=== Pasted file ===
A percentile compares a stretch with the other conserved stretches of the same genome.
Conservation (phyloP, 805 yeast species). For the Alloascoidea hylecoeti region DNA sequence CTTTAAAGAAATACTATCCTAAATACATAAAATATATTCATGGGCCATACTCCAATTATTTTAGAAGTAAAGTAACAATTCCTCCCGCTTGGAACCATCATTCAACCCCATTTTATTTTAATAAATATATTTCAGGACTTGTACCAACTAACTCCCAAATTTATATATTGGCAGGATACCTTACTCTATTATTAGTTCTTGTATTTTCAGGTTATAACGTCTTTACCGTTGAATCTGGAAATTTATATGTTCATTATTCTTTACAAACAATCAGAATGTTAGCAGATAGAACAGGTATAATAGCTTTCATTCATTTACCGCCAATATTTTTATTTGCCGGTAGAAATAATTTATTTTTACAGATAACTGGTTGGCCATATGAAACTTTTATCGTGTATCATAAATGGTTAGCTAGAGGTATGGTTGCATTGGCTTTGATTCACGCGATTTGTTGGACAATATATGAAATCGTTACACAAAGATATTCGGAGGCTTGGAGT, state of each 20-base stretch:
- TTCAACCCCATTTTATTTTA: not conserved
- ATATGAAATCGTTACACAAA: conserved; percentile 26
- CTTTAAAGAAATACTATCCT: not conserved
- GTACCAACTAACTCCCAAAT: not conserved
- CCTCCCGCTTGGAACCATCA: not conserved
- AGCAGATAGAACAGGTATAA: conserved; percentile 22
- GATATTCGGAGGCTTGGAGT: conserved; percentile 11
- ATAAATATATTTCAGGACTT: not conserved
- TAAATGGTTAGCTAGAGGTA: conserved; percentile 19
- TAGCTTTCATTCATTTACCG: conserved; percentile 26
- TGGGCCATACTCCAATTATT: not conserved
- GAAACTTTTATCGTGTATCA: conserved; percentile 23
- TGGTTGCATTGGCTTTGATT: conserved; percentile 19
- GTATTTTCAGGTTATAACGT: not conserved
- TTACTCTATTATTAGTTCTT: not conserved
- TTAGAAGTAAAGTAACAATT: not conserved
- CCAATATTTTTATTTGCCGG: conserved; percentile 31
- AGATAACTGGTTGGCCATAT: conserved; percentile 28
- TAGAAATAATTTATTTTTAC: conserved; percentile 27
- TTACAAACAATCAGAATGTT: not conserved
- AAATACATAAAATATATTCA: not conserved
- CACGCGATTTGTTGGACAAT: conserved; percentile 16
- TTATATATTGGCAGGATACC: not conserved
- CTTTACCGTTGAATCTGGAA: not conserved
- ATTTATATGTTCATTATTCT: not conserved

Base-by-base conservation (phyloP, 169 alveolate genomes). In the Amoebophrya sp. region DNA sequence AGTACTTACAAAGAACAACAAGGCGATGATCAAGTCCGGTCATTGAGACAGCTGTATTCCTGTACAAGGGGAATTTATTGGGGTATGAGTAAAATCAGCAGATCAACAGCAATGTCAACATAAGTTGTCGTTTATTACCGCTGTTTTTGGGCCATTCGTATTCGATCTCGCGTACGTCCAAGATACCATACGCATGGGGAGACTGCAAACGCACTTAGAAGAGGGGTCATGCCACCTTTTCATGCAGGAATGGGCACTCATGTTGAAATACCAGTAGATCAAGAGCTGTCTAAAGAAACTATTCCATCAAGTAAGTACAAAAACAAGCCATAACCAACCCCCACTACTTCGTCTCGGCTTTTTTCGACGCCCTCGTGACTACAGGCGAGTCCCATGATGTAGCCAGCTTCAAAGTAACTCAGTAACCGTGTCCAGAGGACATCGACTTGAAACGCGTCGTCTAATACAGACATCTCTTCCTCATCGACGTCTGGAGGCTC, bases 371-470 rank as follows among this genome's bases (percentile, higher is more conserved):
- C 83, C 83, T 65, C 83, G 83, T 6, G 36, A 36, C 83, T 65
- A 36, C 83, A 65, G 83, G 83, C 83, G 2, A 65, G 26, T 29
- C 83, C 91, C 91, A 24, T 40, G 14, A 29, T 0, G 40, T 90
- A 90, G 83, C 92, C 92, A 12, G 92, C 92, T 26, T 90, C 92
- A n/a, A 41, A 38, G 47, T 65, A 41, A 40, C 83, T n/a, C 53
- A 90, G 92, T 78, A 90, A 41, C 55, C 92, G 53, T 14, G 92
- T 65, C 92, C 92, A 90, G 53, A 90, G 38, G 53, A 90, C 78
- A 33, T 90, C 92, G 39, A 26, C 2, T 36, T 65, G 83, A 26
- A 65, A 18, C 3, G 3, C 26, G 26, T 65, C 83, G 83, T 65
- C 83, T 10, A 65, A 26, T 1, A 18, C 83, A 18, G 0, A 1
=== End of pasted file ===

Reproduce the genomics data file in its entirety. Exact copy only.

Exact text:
A percentile compares a stretch with the other conserved stretches of the same genome.
Conservation (phyloP, 805 yeast species). For the Alloascoidea hylecoeti region DNA sequence CTTTAAAGAAATACTATCCTAAATACATAAAATATATTCATGGGCCATACTCCAATTATTTTAGAAGTAAAGTAACAATTCCTCCCGCTTGGAACCATCATTCAACCCCATTTTATTTTAATAAATATATTTCAGGACTTGTACCAACTAACTCCCAAATTTATATATTGGCAGGATACCTTACTCTATTATTAGTTCTTGTATTTTCAGGTTATAACGTCTTTACCGTTGAATCTGGAAATTTATATGTTCATTATTCTTTACAAACAATCAGAATGTTAGCAGATAGAACAGGTATAATAGCTTTCATTCATTTACCGCCAATATTTTTATTTGCCGGTAGAAATAATTTATTTTTACAGATAACTGGTTGGCCATATGAAACTTTTATCGTGTATCATAAATGGTTAGCTAGAGGTATGGTTGCATTGGCTTTGATTCACGCGATTTGTTGGACAATATATGAAATCGTTACACAAAGATATTCGGAGGCTTGGAGT, state of each 20-base stretch:
- TTCAACCCCATTTTATTTTA: not conserved
- ATATGAAATCGTTACACAAA: conserved; percentile 26
- CTTTAAAGAAATACTATCCT: not conserved
- GTACCAACTAACTCCCAAAT: not conserved
- CCTCCCGCTTGGAACCATCA: not conserved
- AGCAGATAGAACAGGTATAA: conserved; percentile 22
- GATATTCGGAGGCTTGGAGT: conserved; percentile 11
- ATAAATATATTTCAGGACTT: not conserved
- TAAATGGTTAGCTAGAGGTA: conserved; percentile 19
- TAGCTTTCATTCATTTACCG: conserved; percentile 26
- TGGGCCATACTCCAATTATT: not conserved
- GAAACTTTTATCGTGTATCA: conserved; percentile 23
- TGGTTGCATTGGCTTTGATT: conserved; percentile 19
- GTATTTTCAGGTTATAACGT: not conserved
- TTACTCTATTATTAGTTCTT: not conserved
- TTAGAAGTAAAGTAACAATT: not conserved
- CCAATATTTTTATTTGCCGG: conserved; percentile 31
- AGATAACTGGTTGGCCATAT: conserved; percentile 28
- TAGAAATAATTTATTTTTAC: conserved; percentile 27
- TTACAAACAATCAGAATGTT: not conserved
- AAATACATAAAATATATTCA: not conserved
- CACGCGATTTGTTGGACAAT: conserved; percentile 16
- TTATATATTGGCAGGATACC: not conserved
- CTTTACCGTTGAATCTGGAA: not conserved
- ATTTATATGTTCATTATTCT: not conserved

Base-by-base conservation (phyloP, 169 alveolate genomes). In the Amoebophrya sp. region DNA sequence AGTACTTACAAAGAACAACAAGGCGATGATCAAGTCCGGTCATTGAGACAGCTGTATTCCTGTACAAGGGGAATTTATTGGGGTATGAGTAAAATCAGCAGATCAACAGCAATGTCAACATAAGTTGTCGTTTATTACCGCTGTTTTTGGGCCATTCGTATTCGATCTCGCGTACGTCCAAGATACCATACGCATGGGGAGACTGCAAACGCACTTAGAAGAGGGGTCATGCCACCTTTTCATGCAGGAATGGGCACTCATGTTGAAATACCAGTAGATCAAGAGCTGTCTAAAGAAACTATTCCATCAAGTAAGTACAAAAACAAGCCATAACCAACCCCCACTACTTCGTCTCGGCTTTTTTCGACGCCCTCGTGACTACAGGCGAGTCCCATGATGTAGCCAGCTTCAAAGTAACTCAGTAACCGTGTCCAGAGGACATCGACTTGAAACGCGTCGTCTAATACAGACATCTCTTCCTCATCGACGTCTGGAGGCTC, bases 371-470 rank as follows among this genome's bases (percentile, higher is more conserved):
- C 83, C 83, T 65, C 83, G 83, T 6, G 36, A 36, C 83, T 65
- A 36, C 83, A 65, G 83, G 83, C 83, G 2, A 65, G 26, T 29
- C 83, C 91, C 91, A 24, T 40, G 14, A 29, T 0, G 40, T 90
- A 90, G 83, C 92, C 92, A 12, G 92, C 92, T 26, T 90, C 92
- A n/a, A 41, A 38, G 47, T 65, A 41, A 40, C 83, T n/a, C 53
- A 90, G 92, T 78, A 90, A 41, C 55, C 92, G 53, T 14, G 92
- T 65, C 92, C 92, A 90, G 53, A 90, G 38, G 53, A 90, C 78
- A 33, T 90, C 92, G 39, A 26, C 2, T 36, T 65, G 83, A 26
- A 65, A 18, C 3, G 3, C 26, G 26, T 65, C 83, G 83, T 65
- C 83, T 10, A 65, A 26, T 1, A 18, C 83, A 18, G 0, A 1